BC hosts a conference about overcoming Double-Imposter Syndrome

Razan Makhlouf, Reporter

Mathematics, Engineering, Science-Achievement (MESA) held its fourth annual STEM and Pre-Health Conference on April 16.

MESA is a source of academic development for thousands of educationally disadvantaged students who want to excel in science, engineering, technology, and math (STEM) fields.

The conference was designed to allow students from all age groups to work with and learn from professionals in STEM fields as well as pre-health.

Due to COVID-19, the conference took place on zoom instead of being celebrated at the Bakersfield College campus.

The event was about overcoming Double-Imposter Syndrome, with Keynote Dr. David Hayes-Bautista, Distinguished Professor of Medicine UCLA, and speaker panels in STEM and Pre-health careers.

As a distinguished speaker, Bautista talked about diversity, voice, and leadership for social justice. In his presentation, he shed light on double imposter syndrome, which students going through education, face every day in the world.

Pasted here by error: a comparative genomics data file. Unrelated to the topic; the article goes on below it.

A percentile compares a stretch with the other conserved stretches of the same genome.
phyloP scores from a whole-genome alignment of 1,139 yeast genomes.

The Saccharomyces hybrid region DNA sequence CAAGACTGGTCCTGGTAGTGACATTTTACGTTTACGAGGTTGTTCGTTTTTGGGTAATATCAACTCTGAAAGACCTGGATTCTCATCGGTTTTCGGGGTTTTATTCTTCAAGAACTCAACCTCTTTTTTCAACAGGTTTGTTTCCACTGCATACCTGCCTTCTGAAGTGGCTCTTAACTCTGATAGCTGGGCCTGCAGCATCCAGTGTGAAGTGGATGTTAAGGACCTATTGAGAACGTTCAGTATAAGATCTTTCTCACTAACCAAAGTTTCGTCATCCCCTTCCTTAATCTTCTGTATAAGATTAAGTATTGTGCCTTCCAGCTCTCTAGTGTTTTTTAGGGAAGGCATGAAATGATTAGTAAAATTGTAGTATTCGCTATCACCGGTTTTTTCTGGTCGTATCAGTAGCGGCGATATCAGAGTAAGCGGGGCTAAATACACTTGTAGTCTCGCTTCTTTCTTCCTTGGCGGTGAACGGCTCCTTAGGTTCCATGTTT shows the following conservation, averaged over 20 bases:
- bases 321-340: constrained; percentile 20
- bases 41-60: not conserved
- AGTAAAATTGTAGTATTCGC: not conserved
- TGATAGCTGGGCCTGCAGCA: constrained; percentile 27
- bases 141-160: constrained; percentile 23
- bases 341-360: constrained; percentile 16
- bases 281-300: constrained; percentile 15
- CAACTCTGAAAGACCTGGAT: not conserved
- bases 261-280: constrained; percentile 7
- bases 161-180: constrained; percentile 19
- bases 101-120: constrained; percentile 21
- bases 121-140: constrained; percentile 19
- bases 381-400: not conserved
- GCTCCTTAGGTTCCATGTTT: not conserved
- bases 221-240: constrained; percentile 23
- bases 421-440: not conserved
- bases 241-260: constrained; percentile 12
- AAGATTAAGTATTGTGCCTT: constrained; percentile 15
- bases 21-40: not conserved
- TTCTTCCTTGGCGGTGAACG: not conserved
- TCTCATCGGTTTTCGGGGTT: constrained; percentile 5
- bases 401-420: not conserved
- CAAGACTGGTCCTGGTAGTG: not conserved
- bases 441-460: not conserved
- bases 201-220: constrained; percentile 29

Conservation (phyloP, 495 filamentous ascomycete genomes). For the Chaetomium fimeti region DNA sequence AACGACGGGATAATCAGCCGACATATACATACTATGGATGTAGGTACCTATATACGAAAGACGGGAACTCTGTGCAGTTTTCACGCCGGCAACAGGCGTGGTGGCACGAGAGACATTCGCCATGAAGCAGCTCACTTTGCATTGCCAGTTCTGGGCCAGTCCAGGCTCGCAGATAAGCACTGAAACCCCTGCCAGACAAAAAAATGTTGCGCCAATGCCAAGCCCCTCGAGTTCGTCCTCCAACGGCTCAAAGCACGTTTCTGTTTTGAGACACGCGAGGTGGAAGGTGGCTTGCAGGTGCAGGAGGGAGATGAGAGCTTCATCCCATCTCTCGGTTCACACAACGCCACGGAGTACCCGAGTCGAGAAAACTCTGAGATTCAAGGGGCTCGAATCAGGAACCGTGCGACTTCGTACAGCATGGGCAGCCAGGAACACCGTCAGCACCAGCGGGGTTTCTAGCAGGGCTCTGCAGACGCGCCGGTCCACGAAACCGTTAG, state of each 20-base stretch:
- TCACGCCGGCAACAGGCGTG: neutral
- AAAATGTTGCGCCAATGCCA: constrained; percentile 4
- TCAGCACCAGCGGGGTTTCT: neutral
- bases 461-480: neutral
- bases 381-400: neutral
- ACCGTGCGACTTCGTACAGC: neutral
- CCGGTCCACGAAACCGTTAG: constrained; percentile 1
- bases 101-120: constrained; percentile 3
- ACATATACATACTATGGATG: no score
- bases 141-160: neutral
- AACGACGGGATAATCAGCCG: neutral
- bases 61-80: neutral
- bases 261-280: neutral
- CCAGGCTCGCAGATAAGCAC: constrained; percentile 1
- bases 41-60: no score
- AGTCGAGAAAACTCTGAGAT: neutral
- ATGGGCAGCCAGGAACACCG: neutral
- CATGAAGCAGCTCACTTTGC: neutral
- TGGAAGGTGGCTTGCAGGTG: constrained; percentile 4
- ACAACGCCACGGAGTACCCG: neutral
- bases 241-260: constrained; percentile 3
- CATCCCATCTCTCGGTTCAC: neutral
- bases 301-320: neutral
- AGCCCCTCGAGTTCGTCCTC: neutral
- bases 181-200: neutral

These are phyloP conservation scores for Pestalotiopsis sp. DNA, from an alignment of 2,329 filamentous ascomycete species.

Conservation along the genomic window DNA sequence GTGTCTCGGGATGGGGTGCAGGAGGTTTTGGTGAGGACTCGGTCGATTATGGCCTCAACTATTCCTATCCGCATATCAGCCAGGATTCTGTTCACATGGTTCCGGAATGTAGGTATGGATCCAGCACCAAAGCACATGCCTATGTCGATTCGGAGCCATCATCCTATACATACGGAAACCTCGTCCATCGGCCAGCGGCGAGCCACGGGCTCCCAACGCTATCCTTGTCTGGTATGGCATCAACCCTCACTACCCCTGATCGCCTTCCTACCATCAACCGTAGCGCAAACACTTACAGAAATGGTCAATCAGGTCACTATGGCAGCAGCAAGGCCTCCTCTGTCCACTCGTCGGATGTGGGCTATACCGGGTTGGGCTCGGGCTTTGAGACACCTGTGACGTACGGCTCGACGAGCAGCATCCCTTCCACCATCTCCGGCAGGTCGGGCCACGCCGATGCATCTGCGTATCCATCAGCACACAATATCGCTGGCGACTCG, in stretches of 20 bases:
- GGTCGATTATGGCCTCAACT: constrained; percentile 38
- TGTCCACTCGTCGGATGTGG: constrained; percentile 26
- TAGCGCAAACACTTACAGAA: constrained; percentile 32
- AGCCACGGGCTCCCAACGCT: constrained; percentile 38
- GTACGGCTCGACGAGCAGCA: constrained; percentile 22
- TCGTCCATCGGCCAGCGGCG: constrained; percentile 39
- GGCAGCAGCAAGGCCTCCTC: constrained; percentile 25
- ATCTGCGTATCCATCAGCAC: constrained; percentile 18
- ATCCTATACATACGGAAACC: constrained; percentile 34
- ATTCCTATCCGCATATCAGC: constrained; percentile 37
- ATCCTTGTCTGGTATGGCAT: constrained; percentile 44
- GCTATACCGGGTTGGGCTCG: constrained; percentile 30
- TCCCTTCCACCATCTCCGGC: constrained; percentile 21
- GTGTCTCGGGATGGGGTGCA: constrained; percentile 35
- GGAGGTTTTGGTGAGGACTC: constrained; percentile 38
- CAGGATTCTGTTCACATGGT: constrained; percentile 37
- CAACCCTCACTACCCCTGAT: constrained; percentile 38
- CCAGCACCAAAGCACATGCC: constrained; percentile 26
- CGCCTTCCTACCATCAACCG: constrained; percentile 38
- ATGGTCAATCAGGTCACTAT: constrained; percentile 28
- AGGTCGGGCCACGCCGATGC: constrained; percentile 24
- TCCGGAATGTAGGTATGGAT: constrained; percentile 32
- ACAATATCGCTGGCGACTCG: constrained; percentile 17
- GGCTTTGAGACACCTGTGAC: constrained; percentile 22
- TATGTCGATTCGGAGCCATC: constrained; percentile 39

Imposter syndrome is when you feel like you do not fit “Sometimes some of us run through barriers that make us doubt ourselves,” Bautista said.

Bautista believes that minority groups, especially Latinos, are hit harder by Imposter Syndrome. He explained that even though he was born and raised in America, he was constantly questioned about his identity. “I traveled to Mexico, then it turned out that I was too American to be Mexican,” he said.

“Having been born in Los Angeles, that helped me figure who I was. So now when I am asked ‘who are you?’, I say what I have learned about myself, I am an 8th generation American of Mexican origin,” Bautista said.

The conference was later divided into three-panel sessions. The Pre-Med panel navigated ways into health careers, and ways for students to stand out. The STEM panel discussed how diverse leaders are critical to fostering and accelerating creativity in STEM. The Research panel discussed ways to solve problems, explore issues, and predict trends.

The panels were asked to discuss their opinions and experiences with double imposter syndrome. Dr. Stephen Waller, Dean of Instruction for Sciences and Math at Bakersfield College said, “you should embrace who you are, and be yourself.”

Linda Mohammad, an immigrant from Malaysia said, “When I first came to America, I made it my career goal to get the highest ranking in everything I pursued. It was a constant struggle to feel like I earned what I got even though I knew I was qualified. One needs to embrace imposter syndrome because there is a sense of pride about who you are.”

“What I learned is that I am not alone,” Esteban Camps said.

“Use imposter syndrome as a fuel rather than an obstacle for success,” Jose Antonio Gomez said.